Our trade balance with Hong Kong is well in New Zealand's favour being 691 million NZD for the year ended June 2010.   No doubt great store will be being placed on the New Zealand-Hong Kong, China Closer Economic Partnership (NZ-HK CEP) which  entered into force on 1 January 2011, and it will be interesting to see what story the merchandise trade figures tell for the period ended June 2011. Text of the Agreement and other information on the Hong Kong Agreement can be found on the Ministry of Foreign Affairs and Trade website at:

Monday, 4 July 2011

New Issue of IN Business

The latest issue of IN-business magazine has just been published.   If you have not come across it before, IN-business is published in partnership with NZTE and publishes a range of stories about New Zealanders in business.
This issue is particularly arresting because one of its focuses is business in Russia especially in the light of NZ's negotiations for an FTA with Russia.   Russia is of course one of the BRICS nations alongwith South Africa, India, Brazil and China.   In one of the articles Stuart Prior, former NZ ambassador to Russia, says that we have a real chance to build important new business in Russia, Belarus and Kazakhstan through this FTA.   I loved the illustration on p.31 of the Russian bear looking at the quizzical kiwi.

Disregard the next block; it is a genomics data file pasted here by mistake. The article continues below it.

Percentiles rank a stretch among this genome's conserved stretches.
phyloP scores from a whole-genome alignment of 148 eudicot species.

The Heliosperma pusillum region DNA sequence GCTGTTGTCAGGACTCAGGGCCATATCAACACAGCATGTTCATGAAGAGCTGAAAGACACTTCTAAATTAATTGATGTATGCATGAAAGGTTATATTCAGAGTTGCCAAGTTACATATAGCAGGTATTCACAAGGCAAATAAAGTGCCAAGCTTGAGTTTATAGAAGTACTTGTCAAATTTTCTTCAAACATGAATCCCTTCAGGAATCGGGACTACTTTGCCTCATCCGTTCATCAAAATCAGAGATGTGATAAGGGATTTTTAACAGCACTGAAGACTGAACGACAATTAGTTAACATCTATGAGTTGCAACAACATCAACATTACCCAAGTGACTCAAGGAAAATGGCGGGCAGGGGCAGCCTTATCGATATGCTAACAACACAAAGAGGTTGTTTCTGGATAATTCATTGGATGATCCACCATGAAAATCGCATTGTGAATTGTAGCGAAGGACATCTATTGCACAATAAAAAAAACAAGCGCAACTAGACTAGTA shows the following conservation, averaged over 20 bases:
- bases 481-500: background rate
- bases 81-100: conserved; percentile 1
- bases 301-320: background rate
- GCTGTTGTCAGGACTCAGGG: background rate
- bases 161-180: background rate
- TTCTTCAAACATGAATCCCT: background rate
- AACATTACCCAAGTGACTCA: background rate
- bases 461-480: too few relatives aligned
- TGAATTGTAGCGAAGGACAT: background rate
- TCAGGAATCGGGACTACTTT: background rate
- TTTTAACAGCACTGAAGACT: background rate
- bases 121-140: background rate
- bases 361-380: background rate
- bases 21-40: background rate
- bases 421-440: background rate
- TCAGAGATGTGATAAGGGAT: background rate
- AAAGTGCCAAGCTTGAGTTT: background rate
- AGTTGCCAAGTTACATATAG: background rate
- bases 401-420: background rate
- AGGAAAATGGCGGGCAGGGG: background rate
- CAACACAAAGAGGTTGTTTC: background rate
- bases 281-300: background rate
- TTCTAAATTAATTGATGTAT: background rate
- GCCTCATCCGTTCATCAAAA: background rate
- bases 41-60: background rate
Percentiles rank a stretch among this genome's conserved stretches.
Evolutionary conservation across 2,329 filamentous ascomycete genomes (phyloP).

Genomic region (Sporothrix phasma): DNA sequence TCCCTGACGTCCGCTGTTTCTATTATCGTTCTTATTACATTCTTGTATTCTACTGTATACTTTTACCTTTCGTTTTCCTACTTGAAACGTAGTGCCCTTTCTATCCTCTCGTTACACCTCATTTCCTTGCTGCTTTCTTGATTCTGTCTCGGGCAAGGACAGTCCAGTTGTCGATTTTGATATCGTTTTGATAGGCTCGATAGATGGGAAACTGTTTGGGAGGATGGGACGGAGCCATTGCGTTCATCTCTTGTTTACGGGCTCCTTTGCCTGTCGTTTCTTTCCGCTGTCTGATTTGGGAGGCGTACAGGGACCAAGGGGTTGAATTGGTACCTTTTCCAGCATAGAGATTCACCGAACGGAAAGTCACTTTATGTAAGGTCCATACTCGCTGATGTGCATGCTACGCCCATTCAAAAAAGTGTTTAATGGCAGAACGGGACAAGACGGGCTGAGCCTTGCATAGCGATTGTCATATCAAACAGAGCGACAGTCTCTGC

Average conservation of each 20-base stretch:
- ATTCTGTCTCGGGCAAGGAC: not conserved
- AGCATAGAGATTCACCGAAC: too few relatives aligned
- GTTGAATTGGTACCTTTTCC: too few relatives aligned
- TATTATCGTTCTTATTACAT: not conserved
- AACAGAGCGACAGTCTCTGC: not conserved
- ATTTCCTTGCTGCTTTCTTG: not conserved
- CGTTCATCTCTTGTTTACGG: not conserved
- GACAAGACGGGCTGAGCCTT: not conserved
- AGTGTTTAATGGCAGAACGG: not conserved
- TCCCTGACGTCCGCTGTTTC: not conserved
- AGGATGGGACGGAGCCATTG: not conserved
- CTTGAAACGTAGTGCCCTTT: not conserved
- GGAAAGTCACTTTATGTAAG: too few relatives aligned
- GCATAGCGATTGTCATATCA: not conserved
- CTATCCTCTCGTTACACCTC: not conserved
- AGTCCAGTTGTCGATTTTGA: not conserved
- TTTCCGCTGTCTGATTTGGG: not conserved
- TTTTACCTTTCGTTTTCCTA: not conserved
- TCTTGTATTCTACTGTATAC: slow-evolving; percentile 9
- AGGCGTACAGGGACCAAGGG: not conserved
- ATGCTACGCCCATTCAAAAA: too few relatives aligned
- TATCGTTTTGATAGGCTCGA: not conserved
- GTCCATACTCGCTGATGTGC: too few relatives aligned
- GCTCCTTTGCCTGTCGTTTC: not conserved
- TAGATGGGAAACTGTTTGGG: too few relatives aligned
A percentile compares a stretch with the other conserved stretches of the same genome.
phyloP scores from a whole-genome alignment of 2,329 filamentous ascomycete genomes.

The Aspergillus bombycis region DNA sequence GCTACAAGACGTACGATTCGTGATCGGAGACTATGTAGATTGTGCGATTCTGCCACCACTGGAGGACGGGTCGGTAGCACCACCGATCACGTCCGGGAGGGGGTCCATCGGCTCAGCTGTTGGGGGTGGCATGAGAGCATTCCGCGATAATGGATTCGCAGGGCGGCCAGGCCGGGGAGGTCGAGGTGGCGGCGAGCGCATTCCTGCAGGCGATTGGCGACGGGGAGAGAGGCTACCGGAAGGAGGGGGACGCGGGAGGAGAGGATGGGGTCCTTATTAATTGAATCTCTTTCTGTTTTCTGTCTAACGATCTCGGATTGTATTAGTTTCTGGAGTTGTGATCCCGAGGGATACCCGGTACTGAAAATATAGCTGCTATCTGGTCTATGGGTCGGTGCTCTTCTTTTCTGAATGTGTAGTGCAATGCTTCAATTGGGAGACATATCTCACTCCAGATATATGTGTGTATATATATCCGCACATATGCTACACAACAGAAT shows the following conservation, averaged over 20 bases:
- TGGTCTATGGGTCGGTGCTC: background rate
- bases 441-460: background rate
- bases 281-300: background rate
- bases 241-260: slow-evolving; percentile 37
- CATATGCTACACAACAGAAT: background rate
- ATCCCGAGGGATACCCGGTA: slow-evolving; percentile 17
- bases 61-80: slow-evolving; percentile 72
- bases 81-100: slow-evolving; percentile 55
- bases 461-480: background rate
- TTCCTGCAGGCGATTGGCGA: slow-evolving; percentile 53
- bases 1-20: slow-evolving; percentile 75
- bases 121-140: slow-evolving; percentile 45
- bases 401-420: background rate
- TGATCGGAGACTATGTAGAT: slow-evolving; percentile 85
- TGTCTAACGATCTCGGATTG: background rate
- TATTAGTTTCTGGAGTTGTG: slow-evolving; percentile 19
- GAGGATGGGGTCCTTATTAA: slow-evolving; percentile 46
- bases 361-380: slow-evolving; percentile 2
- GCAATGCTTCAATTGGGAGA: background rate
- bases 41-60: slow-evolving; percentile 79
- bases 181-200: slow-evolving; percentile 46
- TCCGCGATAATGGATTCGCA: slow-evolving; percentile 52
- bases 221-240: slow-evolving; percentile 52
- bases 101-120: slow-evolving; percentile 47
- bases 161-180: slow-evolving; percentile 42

I have been to Russia as a tourist (not in a tour bus) and it was hard - Prior says that Russia is ' most easily consigned to the too-hard basket' - I can imagine why.

Recently the Dominion published an article saying that Russia offered huge potential for textile firms and companies in our textile hubs of Levin, Palmerston North, Christchurch and Auckland had been visited by several Russian textile companies in May.  This is great news especially for our local exporters in the Manawatu-Horowhenua.  (Dominion May 26, 2011, C3)

Russia is obviously a market to watch.